Sure enough, it was Mark. “I got your message,” he said, sounding none too pleased. He made it seem as if the voice mail she’d left him had upset his all-important schedule.
“What do you need this time?” he asked.
Rover stood on his hind legs and placed his front paws on Mark’s thigh, looking to be acknowledged. Mark grudgingly patted the mutt’s head and then, scowling, added. “Down.”
Rover immediately obeyed.
“I’d like to remove part of the lawn for a rose garden.” She wanted a gazebo built as well but didn’t want to overwhelm him with too much at once. “I mentioned the project earlier,” she reminded him.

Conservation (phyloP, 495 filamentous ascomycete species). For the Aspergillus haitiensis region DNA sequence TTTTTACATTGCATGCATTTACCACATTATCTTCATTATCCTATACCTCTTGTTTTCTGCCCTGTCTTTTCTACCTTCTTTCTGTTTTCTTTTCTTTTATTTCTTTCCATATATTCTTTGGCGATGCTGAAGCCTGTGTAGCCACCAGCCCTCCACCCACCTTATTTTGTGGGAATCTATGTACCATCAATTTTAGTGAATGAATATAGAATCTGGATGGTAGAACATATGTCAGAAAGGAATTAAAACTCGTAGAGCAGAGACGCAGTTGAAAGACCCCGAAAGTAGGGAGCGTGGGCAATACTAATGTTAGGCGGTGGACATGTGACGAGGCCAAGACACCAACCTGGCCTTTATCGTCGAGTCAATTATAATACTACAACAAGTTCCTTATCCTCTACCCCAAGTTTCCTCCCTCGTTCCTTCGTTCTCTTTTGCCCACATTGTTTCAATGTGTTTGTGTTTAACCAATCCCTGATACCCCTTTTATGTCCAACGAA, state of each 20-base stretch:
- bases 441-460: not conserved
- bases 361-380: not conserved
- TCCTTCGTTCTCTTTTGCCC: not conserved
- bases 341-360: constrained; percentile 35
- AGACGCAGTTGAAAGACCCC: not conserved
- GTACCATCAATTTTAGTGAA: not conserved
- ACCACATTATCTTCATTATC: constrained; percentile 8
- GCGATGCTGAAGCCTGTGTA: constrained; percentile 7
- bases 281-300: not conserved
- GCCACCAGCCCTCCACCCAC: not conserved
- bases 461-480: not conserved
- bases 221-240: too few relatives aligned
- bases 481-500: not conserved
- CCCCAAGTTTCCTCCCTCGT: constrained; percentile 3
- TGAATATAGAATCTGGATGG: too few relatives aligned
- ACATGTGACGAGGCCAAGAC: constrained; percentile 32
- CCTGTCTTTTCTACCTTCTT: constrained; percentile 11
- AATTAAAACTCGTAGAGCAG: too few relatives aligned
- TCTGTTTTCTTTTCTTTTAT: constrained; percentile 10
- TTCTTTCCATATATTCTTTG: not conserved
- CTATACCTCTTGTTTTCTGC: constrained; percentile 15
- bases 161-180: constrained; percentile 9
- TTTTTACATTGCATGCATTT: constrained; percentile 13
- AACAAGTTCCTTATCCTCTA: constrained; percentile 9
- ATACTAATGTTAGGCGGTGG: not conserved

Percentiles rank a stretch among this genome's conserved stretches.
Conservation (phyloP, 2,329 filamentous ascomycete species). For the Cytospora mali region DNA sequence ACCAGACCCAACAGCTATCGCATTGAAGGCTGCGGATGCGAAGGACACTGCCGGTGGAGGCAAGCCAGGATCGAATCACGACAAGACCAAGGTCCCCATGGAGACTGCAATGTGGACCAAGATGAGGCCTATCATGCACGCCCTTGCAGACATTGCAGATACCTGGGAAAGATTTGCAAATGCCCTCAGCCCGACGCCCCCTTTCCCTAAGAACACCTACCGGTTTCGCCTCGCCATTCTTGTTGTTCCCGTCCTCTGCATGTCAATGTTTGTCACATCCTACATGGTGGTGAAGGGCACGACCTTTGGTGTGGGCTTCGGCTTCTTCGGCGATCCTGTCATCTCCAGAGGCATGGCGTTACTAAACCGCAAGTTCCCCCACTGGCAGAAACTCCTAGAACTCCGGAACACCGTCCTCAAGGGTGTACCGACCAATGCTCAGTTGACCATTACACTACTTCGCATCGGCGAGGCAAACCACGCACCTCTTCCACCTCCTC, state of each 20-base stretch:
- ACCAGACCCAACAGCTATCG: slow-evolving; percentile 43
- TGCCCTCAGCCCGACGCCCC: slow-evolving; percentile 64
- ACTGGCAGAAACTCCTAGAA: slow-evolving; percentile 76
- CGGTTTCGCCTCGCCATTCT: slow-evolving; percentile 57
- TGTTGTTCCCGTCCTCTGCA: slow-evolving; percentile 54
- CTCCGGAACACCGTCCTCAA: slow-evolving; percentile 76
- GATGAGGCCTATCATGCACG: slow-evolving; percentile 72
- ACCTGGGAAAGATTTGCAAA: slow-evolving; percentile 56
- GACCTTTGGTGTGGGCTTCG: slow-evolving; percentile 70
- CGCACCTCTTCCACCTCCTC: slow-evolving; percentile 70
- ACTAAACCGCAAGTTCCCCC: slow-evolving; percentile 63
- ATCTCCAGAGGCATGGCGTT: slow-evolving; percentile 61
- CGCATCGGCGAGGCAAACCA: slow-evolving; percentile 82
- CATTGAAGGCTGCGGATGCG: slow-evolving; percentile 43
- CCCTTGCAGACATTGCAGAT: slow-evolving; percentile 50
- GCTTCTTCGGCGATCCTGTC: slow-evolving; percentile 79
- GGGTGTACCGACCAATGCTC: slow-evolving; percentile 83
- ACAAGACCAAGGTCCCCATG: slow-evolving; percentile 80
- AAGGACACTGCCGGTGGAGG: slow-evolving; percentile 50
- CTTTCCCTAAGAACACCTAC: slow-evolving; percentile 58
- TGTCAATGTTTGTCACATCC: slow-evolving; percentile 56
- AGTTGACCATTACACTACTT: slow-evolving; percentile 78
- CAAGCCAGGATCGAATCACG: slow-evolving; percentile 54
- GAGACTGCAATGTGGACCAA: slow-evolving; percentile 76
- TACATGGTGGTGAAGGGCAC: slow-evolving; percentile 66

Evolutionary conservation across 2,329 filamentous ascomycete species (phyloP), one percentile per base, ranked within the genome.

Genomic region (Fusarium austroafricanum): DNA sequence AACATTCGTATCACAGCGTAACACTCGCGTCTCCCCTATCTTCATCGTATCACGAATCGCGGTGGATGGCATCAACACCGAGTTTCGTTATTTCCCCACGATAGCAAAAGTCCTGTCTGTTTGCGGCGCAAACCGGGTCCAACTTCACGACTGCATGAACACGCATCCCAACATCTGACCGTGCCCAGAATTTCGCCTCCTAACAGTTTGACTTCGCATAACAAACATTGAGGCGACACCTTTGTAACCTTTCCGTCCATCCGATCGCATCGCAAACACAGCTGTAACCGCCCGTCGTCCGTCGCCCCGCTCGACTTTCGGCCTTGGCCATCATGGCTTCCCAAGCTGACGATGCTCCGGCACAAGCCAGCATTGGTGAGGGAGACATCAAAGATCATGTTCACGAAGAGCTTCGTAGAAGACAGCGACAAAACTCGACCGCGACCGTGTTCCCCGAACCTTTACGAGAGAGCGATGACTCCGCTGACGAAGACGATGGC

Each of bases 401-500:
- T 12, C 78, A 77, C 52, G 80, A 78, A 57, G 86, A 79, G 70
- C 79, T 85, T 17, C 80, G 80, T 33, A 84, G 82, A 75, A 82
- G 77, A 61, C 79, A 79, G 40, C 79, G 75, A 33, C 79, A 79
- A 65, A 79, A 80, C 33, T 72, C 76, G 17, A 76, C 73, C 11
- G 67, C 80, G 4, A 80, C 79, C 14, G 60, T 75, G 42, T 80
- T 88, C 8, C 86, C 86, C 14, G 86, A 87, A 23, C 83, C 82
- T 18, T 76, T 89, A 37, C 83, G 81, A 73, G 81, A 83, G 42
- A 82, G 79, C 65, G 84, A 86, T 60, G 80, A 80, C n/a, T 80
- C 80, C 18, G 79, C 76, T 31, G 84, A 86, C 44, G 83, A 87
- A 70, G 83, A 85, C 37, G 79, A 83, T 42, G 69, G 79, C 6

Mark frowned. “I’ve got other projects right now.”
“I know,” she said, doing her best to remain patient and calm. She was forced to bite down on her tongue to keep from asking about the cradle he’d been working on for weeks. When she saw how lovely it was—and it truly was—he said he’d gotten it in his head to build it, although it wasn’t a commissioned piece and he didn’t know anyone in need of a cradle. Far be it from her to tear him away for a paying job.
Mark must have smelled the cookies, because he moved into the kitchen without waiting for an invitation.
“Coffee?” she asked.
He shrugged. “I wouldn’t mind a couple of those cookies.”
Before she handed over the goods, she wanted it understood she had a stipulation to go along with this project. “I have a deadline for the garden.”
Mark shifted uncomfortably. “I’m not good with deadlines.”
She ignored that, poured his coffee, and brought down a plate but didn’t hand over the cookies. “Peggy Beldon suggested I have an open house, and I was thinking it would be nice to have it in late spring.”